Here he is working against one of the better cover corners in the NFL in Desmond Trufant. You can see the quick feet as Robby feigns a move to the left only to come back to the right breaking free easily and then just dusting Trufant.

Trufant makes the mistake of playing man coverage but not pressing Robby off the line. With Robby’s speed and footwork there was no way Trufant could keep up. He is beaten soundly in the first 5 yards. Once Robby got even with Trufant, with nothing but open space and an end zone in front of him, it was over. Trufant is considered an excellent defender.

This next clip is basically the same play although it is a sight adjustment by McCown and Robby. The Dolphins are playing a single high safety on the hash farthest away from Robby’s side. You see McCown look left at the snap fully knowing that he was coming back right, he is trying to hold the safety to the left side of the field as long as possible.

Alterraun Verner #42 was a Pro Bowl zone corner who just gets roasted in man coverage. You had to know the Jets were just waiting for this matchup. Robby gives a cursory lean to the outside then takes off on an inside release, and again this race was over after the first 5 yards. This is an easy 69 yard TD. This is the skill set Robby brings to the Jets that no other player on the squad has. Robby is 26 with his prime years ahead of him.

This next clip is again that same sight adjustment play, but this time McCown doesn’t hold the safety long enough with his look left. With corner Logan Ryan playing off Robby’s outside shoulder all Robby had to do is take one step right and blast back inside to gain the advantage. You can see again that after 5 yards the race is over.

Kevin Byard #31 is an All Pro safety and reads the play fairly quickly. He gets over just in time to stop a TD. Even with that Robby had to slow down just a bit to wait on the ball then adjust to the throw that is wisely lead to the outside, away from the defenders. By allowing Robby inside leverage the defense was giving him room away from the sideline. This way when McCown’s throw is towards the sideline it is away from the defenders on the play.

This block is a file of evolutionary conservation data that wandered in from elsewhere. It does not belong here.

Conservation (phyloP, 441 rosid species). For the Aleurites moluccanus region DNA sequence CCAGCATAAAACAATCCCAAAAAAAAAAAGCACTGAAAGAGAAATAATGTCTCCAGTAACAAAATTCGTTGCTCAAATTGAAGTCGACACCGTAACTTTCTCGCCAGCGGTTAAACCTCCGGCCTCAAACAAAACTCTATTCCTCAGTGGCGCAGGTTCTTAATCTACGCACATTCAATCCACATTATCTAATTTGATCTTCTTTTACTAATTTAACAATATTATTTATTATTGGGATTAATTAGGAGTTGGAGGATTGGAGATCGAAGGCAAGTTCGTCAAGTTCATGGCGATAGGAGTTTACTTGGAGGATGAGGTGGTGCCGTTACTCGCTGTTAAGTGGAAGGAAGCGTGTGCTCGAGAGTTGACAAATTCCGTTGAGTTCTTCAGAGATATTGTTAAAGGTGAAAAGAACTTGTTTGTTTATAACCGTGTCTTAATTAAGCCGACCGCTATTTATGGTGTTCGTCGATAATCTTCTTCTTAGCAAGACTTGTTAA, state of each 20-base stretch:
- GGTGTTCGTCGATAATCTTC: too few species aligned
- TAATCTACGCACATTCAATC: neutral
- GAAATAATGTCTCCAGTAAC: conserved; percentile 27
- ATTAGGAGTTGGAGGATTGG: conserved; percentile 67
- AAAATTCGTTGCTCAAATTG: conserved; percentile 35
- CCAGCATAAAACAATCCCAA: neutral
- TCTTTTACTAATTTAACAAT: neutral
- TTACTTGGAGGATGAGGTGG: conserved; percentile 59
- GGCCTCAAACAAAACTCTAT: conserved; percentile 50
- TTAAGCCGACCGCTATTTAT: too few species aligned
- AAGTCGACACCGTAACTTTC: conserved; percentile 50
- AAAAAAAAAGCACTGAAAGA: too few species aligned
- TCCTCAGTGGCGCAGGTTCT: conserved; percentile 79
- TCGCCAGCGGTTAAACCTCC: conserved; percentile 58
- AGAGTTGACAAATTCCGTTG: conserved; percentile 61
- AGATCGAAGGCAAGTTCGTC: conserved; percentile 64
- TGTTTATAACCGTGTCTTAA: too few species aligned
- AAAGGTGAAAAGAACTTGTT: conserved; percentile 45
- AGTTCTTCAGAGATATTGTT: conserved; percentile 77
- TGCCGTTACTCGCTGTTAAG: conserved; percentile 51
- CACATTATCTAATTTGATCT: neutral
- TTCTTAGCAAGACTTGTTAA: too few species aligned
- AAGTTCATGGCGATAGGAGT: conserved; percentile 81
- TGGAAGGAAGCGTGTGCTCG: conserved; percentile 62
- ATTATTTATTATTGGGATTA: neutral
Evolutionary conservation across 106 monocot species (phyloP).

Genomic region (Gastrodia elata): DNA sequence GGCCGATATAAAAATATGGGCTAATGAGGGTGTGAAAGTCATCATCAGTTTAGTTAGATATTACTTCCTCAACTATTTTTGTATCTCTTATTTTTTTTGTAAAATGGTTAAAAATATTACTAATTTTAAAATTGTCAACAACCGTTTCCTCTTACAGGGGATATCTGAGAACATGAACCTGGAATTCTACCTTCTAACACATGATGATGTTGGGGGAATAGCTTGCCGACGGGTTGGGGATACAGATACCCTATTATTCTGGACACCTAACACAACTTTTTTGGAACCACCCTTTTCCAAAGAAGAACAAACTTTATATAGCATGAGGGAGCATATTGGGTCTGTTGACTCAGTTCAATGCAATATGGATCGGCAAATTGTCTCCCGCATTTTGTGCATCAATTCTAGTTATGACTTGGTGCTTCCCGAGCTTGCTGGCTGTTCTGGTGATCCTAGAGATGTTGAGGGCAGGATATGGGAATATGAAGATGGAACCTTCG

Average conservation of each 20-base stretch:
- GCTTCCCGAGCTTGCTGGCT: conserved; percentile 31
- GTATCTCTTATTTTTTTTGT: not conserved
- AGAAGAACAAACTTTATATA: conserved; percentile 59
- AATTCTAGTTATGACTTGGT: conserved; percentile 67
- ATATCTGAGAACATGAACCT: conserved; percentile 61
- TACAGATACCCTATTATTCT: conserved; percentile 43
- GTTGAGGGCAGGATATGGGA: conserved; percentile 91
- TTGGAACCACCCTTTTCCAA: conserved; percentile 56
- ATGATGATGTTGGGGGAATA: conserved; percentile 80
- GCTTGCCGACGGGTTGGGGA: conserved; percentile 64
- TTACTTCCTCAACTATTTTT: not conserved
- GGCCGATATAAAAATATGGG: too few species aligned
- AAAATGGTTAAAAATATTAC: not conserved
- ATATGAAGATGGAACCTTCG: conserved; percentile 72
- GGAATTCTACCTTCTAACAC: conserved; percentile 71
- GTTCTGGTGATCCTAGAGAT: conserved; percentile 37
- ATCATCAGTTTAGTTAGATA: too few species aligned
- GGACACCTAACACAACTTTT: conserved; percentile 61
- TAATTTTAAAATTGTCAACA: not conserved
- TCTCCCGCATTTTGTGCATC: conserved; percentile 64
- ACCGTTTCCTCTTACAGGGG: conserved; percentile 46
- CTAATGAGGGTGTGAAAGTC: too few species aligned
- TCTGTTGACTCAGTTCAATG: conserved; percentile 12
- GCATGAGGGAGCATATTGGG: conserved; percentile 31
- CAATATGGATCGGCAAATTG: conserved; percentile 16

When you can make plays like these long passes, it will force the defense play a more passive coverage with a lots of deep zone which will open up plays underneath. Robby has stated openly that he believes he can be a 10 target a game player. and to do that you have to be able to run all kinds of different routes. It’s a good thing he can do that. Here against the evil empire he shows some speed and versatility.

This was a 2nd and 10 play that is just a simple swing pass to a motion man but turns into much more with Robby’s speed. This is s safe pass that gets Robby to the edge of the defense and allows him to gain 16 yards from the 14 all the way to the 30.

Later in the same game it is 4th and 12 ,and Robby is able to get inside the middle of the zone and gain 32 yards on just a simple in route. The speed that Robby has is not just useful on go routes. It also makes defenders give a wider angles when trying to tackle him in the open field. Robby is not real elusive but he is able to exploit seams and gaps in the defense by racing through them before they close.